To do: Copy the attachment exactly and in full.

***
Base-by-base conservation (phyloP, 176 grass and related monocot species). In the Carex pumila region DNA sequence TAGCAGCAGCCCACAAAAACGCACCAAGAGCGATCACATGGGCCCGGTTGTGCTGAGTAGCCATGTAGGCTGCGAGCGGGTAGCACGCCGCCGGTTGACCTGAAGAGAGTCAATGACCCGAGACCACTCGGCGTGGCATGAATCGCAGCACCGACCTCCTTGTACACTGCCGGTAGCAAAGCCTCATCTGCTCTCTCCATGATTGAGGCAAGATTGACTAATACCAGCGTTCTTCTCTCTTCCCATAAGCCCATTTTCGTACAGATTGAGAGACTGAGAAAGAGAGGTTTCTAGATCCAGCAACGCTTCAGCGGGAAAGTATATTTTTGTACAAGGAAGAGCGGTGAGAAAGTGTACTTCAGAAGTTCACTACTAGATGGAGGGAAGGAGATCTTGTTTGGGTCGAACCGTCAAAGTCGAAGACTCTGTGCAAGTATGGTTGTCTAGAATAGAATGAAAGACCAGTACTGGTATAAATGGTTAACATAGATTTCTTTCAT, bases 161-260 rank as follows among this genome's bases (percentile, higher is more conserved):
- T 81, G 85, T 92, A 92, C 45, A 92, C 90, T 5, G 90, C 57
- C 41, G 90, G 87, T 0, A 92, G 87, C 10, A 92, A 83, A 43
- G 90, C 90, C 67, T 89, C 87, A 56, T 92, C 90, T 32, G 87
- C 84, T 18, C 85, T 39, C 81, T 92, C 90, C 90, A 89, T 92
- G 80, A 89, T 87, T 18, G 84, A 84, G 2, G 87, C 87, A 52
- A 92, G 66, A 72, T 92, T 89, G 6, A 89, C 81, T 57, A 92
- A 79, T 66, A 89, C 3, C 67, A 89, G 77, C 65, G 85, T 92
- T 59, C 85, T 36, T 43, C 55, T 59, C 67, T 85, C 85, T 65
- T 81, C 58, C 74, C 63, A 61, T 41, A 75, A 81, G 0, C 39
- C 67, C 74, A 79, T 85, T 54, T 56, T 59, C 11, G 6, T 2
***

Base-by-base conservation (phyloP, 176 grass and related monocot species). In the Carex pumila region DNA sequence TAGCAGCAGCCCACAAAAACGCACCAAGAGCGATCACATGGGCCCGGTTGTGCTGAGTAGCCATGTAGGCTGCGAGCGGGTAGCACGCCGCCGGTTGACCTGAAGAGAGTCAATGACCCGAGACCACTCGGCGTGGCATGAATCGCAGCACCGACCTCCTTGTACACTGCCGGTAGCAAAGCCTCATCTGCTCTCTCCATGATTGAGGCAAGATTGACTAATACCAGCGTTCTTCTCTCTTCCCATAAGCCCATTTTCGTACAGATTGAGAGACTGAGAAAGAGAGGTTTCTAGATCCAGCAACGCTTCAGCGGGAAAGTATATTTTTGTACAAGGAAGAGCGGTGAGAAAGTGTACTTCAGAAGTTCACTACTAGATGGAGGGAAGGAGATCTTGTTTGGGTCGAACCGTCAAAGTCGAAGACTCTGTGCAAGTATGGTTGTCTAGAATAGAATGAAAGACCAGTACTGGTATAAATGGTTAACATAGATTTCTTTCAT, bases 161-260 rank as follows among this genome's bases (percentile, higher is more conserved):
- T 81, G 85, T 92, A 92, C 45, A 92, C 90, T 5, G 90, C 57
- C 41, G 90, G 87, T 0, A 92, G 87, C 10, A 92, A 83, A 43
- G 90, C 90, C 67, T 89, C 87, A 56, T 92, C 90, T 32, G 87
- C 84, T 18, C 85, T 39, C 81, T 92, C 90, C 90, A 89, T 92
- G 80, A 89, T 87, T 18, G 84, A 84, G 2, G 87, C 87, A 52
- A 92, G 66, A 72, T 92, T 89, G 6, A 89, C 81, T 57, A 92
- A 79, T 66, A 89, C 3, C 67, A 89, G 77, C 65, G 85, T 92
- T 59, C 85, T 36, T 43, C 55, T 59, C 67, T 85, C 85, T 65
- T 81, C 58, C 74, C 63, A 61, T 41, A 75, A 81, G 0, C 39
- C 67, C 74, A 79, T 85, T 54, T 56, T 59, C 11, G 6, T 2